Last week, Google announced its new netbook Web-focused operating system -- Chrome OS, to match its browser. The OS will be open source, a variation on Linux, so Google will be able to tap into the strength of that community from the get-go, and of course free ride on the work supported by IBM, HP, and the other tech companies who fund Linux.
There is a lot of cross-talk in the press and web about how this is or is not a deadly or minor threat to Microsoft's core Windows business, done with or without deliberate malice by Google, and how it is a disruptive or minor innovation that can be extended up the value chain (unless it is not), and how Microsoft must be very worried or perhaps highly amused.
The day before, I was at Google's DC office to hear Chris Anderson talk about his new book Free: The Future of a Radical Price. One point he made is that there is a big psychological distance between "free" and even a trivial cost and that the business models of the future must cater to this. This does indeed seem to be a pre-occupation of the tech world, which thus assumes that Google's free OS should sweep the board, except of course for the power of those Microsoft people who seem to cheat by charging for their products.
Now, I am as selfish as the next guy, but my metric is time as much as money. I bought a new home computer a couple of months ago, which came with Vista OS. I assume the cost of this was about $100 of a $900 machine, so if it lasts 3 years, I pay $33/year for the OS.
I don't program; like most users, I word process, web surf, spreadsheet a bit, email, and watch an occasional video. So far, all of this is seamless. I added Firefox to the browser menu without a burp, various TV channels have installed add-ons, and I can without a problem log onto the law firm computer in Denver to load a document via Citrix, and then print it out at home with a punch of a button.
None of this has cost me a minute's anguish. I remember the early 1980s, when personal computing was an adventure (I had a brown case Osbourne) and a daisy wheel printer was high tech. Every time you wanted to do something new, you had to set aside a day.
So why should I begrudge $33/per year? If I go for a free option, and it costs me an hour a year, I will count myself the loser. eWeek commented on Chrome OS:
After all, this is a platform on which Web apps will run, not just a Web app that can be patched up with a few lines of code. A broken OS means a broken computer. A broken computer means a busted plan for Google. Failure here could be devastating to a company trying to beat Microsoft at its favorite game.
Not belonging to a Cargo Cult, I assume it costs money to create the organization necessary to achieve a seamless experience. Lots of smart people must work to create it, and others must maintain it day-to-day. They must be supported. I personally like the simple system where I and millions of others pay Microsoft, and the company takes care of paying these people.
I would have no problem paying Google, either, but it won't let me. Instead, it is saying that it will make enough money from selling my eyeballs to advertisers to provide the support infrastructure. Or perhaps it is saying that "the community" will provide it; that is a bit uncertain. But this means that our incentives are not quite aligned, because my eyeballs are not worth much, and I don't know if my interests are the same as the amorphous "community."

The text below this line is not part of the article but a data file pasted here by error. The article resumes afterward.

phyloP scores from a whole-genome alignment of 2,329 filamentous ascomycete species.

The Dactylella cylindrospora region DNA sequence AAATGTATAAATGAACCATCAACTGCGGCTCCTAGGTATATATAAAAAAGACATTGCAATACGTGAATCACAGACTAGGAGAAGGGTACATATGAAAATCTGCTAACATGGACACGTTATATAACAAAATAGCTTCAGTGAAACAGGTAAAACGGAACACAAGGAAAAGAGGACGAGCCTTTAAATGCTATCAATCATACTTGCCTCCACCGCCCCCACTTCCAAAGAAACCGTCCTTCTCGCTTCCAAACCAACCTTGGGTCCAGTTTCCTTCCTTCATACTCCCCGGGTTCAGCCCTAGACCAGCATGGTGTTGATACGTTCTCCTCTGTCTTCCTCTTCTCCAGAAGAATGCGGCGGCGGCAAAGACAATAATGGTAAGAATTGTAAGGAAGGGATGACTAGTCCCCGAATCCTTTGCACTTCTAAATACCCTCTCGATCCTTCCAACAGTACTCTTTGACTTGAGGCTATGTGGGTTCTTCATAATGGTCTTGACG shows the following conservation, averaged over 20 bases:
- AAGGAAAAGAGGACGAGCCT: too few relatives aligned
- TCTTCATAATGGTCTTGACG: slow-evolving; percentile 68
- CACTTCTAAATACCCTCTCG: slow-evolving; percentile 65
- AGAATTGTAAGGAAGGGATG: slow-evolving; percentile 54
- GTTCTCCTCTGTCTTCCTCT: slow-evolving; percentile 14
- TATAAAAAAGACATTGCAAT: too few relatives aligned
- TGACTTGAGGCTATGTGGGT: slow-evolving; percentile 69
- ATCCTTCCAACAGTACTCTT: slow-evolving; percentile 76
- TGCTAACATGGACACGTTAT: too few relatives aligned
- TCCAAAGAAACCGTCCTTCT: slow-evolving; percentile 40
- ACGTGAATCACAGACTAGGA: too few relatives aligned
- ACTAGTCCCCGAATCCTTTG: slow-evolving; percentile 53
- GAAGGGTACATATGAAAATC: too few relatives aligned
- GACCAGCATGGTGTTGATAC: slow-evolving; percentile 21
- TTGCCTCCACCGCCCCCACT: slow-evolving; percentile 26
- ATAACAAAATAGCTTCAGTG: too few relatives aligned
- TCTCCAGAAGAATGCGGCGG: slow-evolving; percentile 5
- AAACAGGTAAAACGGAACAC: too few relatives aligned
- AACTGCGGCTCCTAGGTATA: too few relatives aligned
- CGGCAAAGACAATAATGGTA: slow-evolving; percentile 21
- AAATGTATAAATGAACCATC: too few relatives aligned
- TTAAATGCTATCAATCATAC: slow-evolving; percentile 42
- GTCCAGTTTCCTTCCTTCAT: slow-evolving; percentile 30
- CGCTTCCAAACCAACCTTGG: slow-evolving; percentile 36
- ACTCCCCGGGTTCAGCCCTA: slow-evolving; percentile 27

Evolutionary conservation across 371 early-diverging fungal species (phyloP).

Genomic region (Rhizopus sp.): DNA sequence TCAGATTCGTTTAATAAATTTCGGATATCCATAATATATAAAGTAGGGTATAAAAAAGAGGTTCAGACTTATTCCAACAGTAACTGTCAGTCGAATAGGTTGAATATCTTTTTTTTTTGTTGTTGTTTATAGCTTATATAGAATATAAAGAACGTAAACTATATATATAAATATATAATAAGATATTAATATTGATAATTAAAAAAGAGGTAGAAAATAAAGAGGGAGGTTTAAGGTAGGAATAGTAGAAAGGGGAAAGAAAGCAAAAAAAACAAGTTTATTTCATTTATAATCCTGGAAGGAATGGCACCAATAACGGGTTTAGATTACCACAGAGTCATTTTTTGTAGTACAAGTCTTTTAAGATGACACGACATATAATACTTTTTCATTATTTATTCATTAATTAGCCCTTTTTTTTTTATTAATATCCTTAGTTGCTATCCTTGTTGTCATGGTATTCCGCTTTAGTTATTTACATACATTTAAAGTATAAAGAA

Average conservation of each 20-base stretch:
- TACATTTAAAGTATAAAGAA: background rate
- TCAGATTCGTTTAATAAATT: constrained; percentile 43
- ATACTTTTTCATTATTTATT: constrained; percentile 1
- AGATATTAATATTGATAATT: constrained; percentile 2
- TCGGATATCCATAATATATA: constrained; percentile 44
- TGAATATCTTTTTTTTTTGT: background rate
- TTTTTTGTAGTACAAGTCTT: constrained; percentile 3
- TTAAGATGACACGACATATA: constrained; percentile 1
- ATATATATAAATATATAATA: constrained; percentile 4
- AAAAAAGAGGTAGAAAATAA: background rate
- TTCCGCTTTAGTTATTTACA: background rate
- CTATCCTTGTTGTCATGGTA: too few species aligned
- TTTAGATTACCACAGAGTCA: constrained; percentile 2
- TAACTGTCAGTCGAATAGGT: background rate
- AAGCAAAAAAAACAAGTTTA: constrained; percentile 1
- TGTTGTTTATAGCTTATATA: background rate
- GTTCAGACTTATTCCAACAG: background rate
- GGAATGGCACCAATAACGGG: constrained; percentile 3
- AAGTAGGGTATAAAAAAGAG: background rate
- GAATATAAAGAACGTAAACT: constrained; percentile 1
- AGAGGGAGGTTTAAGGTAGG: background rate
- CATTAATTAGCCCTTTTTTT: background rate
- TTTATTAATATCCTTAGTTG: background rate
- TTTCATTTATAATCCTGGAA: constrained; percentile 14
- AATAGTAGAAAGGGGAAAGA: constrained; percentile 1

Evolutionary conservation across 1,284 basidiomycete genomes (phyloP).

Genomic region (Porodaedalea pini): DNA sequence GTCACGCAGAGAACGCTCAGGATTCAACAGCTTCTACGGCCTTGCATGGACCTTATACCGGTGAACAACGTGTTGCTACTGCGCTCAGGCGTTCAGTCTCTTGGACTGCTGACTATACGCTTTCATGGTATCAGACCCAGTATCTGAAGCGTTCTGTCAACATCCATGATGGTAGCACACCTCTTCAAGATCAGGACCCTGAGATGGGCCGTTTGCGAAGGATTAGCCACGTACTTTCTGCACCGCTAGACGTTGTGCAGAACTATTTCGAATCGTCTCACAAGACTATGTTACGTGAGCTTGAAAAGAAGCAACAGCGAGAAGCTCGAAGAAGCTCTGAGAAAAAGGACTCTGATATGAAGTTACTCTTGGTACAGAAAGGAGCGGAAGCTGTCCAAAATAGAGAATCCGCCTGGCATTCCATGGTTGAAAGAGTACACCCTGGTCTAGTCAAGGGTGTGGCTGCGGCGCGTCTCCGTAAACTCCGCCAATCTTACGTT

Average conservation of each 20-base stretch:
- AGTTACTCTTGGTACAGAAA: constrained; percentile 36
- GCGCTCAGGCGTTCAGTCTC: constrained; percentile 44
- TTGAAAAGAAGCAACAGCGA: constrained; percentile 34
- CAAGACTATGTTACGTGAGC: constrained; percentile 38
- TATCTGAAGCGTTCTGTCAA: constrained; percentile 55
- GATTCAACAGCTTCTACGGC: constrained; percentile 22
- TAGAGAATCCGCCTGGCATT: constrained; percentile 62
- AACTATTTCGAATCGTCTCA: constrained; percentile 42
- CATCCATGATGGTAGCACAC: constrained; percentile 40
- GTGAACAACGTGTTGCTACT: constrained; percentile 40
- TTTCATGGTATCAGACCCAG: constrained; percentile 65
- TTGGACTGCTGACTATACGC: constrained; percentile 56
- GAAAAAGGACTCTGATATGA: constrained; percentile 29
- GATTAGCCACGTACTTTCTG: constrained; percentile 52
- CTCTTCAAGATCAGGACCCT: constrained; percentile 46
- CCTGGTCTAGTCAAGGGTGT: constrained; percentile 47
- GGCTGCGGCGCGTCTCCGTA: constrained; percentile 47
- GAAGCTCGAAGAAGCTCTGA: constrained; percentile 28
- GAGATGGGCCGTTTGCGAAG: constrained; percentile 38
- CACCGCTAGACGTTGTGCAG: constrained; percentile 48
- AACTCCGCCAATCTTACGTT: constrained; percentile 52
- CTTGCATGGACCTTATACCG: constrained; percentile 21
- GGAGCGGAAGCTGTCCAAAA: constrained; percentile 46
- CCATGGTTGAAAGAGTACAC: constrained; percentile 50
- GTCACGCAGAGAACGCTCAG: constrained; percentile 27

So I can understand the staying power of Microsoft's business model. We users pay; it does the work. If the work costs more, we pay more. But I don't understand the staying power of "free." If the advertisers don't come, will the investment in support continue? What if the community gets bored? Writing basic drivers and protecting against hackers is not always fascinating; why should people spend their time doing it? If the model is "build it and they will come," and few do come, then the plug is likely to get pulled and those who did come left stranded.
Richard Stallman, the founder of the open source movement, likes to contrast two kinds of free -- free beer and free speech, but there is a third, called free time, and that is usually the crucial one.
So I will always pay money for value, especially when that value takes the form of free time. From Please Make Me Pay!Markets and Intellectual Property (June 6, 2002):
After a seminar last year, I met a representative of Google [it was Eric Schmidt] and fell into a conversation reminiscent of Who’s On First. I said Google is a great search engine and it should make me and others pay for using it. He assured me that the company has no intention of charging. I responded that its value to me far exceeds the amount of a modest fee, and if the company charged then it could spend the proceeds doing even more good things, and I would get even more surplus value. He answered that I need not worry because they are making money from ads and other services and will not make users pay. I said I worried that they might not be making enough money.
He edged away, keeping a wary eye on this madman.
As Vista demonstrated, an operating system can be a tricky beast. Google claims Chrome will be fast-loading, clean and virus-free. Nice, but I also want it to support my printer, work with iTunes and let me play cool games. And I want it to do useful work when I have no Web access.